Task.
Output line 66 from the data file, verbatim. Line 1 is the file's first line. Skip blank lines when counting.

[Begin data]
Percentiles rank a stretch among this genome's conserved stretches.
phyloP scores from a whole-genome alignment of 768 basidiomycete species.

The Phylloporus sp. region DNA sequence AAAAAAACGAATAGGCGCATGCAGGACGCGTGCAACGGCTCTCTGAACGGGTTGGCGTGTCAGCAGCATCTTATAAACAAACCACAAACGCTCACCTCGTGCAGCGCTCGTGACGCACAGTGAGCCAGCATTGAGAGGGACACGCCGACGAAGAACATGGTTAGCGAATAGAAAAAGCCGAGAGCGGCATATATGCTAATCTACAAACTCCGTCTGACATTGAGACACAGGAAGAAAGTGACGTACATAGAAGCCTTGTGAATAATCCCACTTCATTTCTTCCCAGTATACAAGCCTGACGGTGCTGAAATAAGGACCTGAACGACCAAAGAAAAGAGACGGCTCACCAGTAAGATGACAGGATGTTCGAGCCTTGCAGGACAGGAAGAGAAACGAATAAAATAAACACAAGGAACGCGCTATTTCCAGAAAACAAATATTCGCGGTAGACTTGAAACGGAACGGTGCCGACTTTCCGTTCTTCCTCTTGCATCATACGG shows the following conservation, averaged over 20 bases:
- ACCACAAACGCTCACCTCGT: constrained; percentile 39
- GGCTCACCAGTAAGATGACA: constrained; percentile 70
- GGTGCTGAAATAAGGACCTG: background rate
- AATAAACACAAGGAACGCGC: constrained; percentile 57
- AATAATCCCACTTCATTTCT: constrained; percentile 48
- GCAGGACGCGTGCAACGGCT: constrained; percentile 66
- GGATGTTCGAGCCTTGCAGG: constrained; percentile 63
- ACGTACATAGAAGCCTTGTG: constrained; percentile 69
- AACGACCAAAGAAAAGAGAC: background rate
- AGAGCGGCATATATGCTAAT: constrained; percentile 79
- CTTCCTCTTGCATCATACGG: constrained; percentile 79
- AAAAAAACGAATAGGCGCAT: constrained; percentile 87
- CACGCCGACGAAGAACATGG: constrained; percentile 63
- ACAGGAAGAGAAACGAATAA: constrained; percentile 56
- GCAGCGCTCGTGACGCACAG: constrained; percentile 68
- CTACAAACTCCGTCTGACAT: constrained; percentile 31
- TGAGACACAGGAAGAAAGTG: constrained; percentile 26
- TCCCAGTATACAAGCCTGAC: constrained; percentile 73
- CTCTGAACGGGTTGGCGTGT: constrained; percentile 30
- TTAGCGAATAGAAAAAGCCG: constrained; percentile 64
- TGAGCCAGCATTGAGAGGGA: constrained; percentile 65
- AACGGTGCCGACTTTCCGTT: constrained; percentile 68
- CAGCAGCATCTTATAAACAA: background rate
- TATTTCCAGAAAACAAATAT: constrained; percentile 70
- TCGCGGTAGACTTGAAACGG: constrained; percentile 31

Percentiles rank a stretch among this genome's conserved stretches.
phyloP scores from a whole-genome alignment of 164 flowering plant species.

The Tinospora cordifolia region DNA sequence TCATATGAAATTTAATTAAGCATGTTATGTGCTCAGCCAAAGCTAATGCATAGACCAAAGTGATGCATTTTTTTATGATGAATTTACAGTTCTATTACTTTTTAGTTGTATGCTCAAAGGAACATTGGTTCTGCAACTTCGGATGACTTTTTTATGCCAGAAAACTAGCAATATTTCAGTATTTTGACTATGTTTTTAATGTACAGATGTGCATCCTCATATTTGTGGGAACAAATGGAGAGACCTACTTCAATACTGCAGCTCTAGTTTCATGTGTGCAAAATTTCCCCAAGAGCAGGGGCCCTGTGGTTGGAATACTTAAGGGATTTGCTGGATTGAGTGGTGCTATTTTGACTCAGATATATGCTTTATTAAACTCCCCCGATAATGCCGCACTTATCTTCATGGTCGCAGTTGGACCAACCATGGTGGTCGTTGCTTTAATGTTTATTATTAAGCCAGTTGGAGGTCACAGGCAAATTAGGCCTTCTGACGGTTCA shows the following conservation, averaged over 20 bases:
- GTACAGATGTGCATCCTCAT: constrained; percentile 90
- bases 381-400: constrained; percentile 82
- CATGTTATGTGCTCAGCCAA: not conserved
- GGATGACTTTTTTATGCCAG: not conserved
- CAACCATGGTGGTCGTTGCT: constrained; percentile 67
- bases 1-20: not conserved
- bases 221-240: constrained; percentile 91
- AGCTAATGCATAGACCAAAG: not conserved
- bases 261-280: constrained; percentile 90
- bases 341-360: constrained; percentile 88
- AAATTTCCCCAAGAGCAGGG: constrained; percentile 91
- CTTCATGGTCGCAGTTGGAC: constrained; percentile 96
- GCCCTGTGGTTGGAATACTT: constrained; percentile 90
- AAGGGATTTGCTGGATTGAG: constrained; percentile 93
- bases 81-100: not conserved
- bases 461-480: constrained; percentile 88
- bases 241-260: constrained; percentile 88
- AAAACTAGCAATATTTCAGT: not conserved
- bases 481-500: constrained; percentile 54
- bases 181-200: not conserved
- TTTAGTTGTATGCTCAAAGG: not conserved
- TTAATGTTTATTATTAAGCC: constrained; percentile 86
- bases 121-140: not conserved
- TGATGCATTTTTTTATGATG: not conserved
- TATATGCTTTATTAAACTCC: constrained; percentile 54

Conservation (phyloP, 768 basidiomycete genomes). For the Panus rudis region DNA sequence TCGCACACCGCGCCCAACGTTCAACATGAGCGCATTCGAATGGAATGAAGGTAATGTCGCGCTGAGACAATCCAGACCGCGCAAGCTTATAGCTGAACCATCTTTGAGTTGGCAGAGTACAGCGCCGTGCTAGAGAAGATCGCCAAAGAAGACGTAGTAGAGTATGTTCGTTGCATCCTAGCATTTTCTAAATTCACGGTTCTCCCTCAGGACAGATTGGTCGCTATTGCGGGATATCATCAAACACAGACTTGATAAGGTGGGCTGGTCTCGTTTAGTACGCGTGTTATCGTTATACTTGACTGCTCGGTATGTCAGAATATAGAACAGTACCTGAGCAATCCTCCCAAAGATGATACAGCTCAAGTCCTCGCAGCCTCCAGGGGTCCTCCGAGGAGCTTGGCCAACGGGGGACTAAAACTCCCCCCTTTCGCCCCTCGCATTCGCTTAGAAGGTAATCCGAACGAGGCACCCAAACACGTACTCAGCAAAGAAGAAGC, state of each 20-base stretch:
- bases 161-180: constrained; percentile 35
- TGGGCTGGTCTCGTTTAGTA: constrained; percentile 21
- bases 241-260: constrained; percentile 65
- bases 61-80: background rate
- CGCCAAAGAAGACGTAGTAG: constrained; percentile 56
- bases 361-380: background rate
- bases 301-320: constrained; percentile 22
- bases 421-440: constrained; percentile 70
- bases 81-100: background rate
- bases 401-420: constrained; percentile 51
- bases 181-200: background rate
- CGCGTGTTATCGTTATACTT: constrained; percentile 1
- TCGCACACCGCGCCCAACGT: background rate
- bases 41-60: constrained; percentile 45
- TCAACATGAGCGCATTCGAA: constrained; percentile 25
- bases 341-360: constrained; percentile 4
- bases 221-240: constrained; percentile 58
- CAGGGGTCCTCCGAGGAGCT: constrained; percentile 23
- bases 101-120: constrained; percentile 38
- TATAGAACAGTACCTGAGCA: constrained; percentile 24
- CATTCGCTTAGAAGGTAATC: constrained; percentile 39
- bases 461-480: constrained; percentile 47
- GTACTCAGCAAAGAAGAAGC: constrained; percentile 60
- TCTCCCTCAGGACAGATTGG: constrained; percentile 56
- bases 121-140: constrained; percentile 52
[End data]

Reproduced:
- bases 81-100: background rate